Case Law Update - Misconduct and Missing out Meetings

Ben McCarthy

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28 Jan 2020

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The Employment Appeal Tribunal (EAT) has held that there can be circumstances where, when considering misconduct, a separate investigatory and disciplinary hearing isn’t required.

If you want a quick summary of the case and the main takeaway points, you can skip ahead to our Too Long; Didn't Read section here.

Sunshine Hotel v Goddard

The law

Whether a dismissal is fair or unfair is decided under section 98(4) of the Employment Rights Act 1996 (ERA). It will depend on whether you act reasonably by treating an employee’s conduct as sufficient reason for dismissing them.

The landmark case to consider here is British Home Stores v Burchell. The ruling in that case held that a decision to dismiss requires ‘as much investigation into the matter as was reasonable in all circumstances of the case’.

The ACAS Code of Practice on Disciplinary and Grievance Procedures dictates best-practice guidance. You should follow this when conducting a disciplinary procedure as a result of an employee’s potential misconduct.

A full, fair and impartial investigation should be held into the allegation. This may include the holding of an investigation meeting as part of the evidence gathering process. That said, the Code does not state that an investigation meeting always needs to be held.

If you believe there’s enough evidence at the end of the investigation you can begin your disciplinary procedure.

This will involve a separate hearing between the deciding officers, the employee and (if they wish) a representative. You should discuss the misconduct and provide the employee a chance to defend themselves.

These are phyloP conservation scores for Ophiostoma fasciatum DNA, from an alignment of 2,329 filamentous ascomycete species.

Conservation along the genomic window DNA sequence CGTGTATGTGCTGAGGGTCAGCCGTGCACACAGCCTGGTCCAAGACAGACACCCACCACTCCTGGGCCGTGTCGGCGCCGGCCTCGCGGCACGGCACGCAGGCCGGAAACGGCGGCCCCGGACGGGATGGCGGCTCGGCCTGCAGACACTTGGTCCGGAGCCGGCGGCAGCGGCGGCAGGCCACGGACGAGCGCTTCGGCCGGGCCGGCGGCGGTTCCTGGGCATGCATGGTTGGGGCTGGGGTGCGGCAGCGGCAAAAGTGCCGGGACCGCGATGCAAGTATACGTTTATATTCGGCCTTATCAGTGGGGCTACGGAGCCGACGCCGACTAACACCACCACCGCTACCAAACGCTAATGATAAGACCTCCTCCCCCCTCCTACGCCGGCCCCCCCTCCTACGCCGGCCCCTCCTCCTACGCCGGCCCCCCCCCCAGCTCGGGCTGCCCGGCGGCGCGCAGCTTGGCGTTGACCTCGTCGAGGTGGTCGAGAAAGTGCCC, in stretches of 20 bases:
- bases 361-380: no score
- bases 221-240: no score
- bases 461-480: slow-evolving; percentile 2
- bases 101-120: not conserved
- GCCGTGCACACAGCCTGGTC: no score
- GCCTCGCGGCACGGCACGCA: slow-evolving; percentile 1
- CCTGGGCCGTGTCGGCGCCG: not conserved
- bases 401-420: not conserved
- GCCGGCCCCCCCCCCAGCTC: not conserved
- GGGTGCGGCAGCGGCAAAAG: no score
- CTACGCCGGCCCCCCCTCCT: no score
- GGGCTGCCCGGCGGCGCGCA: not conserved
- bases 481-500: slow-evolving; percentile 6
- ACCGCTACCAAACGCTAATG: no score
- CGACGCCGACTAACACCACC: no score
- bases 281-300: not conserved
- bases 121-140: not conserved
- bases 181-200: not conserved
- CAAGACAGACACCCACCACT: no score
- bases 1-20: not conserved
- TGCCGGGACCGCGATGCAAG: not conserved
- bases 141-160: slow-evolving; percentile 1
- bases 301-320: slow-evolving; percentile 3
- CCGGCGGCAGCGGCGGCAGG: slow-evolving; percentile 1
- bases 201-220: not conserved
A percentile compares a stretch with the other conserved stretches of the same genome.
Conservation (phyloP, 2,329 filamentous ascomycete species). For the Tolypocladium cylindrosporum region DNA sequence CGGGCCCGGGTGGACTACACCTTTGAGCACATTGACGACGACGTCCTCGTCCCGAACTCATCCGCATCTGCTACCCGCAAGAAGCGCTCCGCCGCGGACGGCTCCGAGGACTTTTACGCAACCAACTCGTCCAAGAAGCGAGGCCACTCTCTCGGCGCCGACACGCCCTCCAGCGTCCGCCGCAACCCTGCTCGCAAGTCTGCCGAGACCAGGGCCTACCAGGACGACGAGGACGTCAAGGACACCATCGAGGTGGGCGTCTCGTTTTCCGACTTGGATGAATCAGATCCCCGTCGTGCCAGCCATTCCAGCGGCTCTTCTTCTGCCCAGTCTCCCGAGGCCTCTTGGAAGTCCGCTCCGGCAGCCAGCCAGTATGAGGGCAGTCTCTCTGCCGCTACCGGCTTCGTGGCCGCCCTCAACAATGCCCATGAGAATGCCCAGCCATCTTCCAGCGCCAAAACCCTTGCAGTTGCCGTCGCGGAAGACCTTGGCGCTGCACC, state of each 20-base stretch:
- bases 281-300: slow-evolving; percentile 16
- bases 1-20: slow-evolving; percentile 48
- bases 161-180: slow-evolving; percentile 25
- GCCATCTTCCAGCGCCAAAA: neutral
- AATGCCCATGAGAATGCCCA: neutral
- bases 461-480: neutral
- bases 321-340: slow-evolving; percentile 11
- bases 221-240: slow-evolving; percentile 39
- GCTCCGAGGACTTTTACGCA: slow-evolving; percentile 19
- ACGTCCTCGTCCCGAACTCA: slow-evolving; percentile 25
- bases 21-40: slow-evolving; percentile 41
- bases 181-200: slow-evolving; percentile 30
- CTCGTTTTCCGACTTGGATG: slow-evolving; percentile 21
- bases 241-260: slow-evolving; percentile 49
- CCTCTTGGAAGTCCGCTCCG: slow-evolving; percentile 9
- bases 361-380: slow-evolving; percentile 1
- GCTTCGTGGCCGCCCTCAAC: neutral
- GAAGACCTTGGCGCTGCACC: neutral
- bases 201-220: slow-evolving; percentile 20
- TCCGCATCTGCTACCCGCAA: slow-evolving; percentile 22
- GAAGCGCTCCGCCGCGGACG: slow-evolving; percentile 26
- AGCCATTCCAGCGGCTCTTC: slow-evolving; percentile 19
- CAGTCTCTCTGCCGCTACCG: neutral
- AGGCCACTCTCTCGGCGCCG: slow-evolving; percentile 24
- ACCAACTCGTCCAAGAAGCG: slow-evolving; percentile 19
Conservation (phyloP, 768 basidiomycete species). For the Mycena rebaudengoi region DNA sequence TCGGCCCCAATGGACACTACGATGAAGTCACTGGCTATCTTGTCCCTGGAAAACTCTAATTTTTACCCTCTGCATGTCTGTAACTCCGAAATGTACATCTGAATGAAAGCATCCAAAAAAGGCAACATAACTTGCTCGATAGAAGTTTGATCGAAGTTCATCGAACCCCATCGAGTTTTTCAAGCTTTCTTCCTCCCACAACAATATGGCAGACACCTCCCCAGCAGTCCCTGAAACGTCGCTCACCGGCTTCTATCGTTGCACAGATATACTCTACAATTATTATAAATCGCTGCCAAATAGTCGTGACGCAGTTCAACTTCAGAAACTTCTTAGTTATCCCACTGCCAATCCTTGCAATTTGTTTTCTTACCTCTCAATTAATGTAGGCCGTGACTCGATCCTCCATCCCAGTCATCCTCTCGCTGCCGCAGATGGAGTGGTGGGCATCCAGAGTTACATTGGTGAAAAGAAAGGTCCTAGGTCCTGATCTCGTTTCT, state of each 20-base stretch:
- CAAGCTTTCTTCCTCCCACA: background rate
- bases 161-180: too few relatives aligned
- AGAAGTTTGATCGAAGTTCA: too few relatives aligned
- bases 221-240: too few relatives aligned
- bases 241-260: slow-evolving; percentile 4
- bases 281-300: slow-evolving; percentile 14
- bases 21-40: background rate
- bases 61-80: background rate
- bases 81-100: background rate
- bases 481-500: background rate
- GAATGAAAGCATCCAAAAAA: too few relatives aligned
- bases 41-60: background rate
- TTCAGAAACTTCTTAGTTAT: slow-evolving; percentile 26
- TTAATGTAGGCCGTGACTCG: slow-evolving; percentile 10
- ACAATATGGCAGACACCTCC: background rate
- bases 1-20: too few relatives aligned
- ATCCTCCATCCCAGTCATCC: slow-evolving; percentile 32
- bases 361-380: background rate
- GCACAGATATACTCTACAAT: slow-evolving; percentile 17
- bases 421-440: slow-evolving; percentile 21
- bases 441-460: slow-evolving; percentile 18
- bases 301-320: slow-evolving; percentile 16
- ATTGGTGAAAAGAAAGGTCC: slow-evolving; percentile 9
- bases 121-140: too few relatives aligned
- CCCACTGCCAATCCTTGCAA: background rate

The outcome of this hearing could result in a sanction for the employee up to, and including, dismissal. The employee then has the right to appeal against this decision.

Background to the case

The claimant in this case worked night shifts in a hotel, part of which involved patrolling the building.

He was found lying in a bed with the lights off during a night shift. And so, management accused him of sleeping whilst at work. During investigation, they observed the CCTV footage via cameras outside the room where he was found. In the footage, he didn’t leave the room to conduct his patrols for over an hour.

In response, the claimant asserted he had been lying down for around ten minutes prior to being discovered. He stated that he’d had to lie down due to a migraine and had actually conducted his duties.

The claimant was suspended and later invited to an investigation meeting via a letter. The letter outlined that if there was any substance to the allegation, there would be a disciplinary.

However, on attendance at the meeting he was invited to, the claimant was informed that he was actually already at a disciplinary hearing. He was later dismissed.

The claimant appealed the decision. He alleged that he’d left the room through a side door to conduct his duties. He believed this explained why the CCTV had not seen him. However, his appeal was not upheld. He later brought a claim to the employment tribunal (ET) for unfair dismissal.

What did the employment tribunal say?

The tribunal upheld his claim. They were very critical of the investigation that had taken place prior to the dismissal.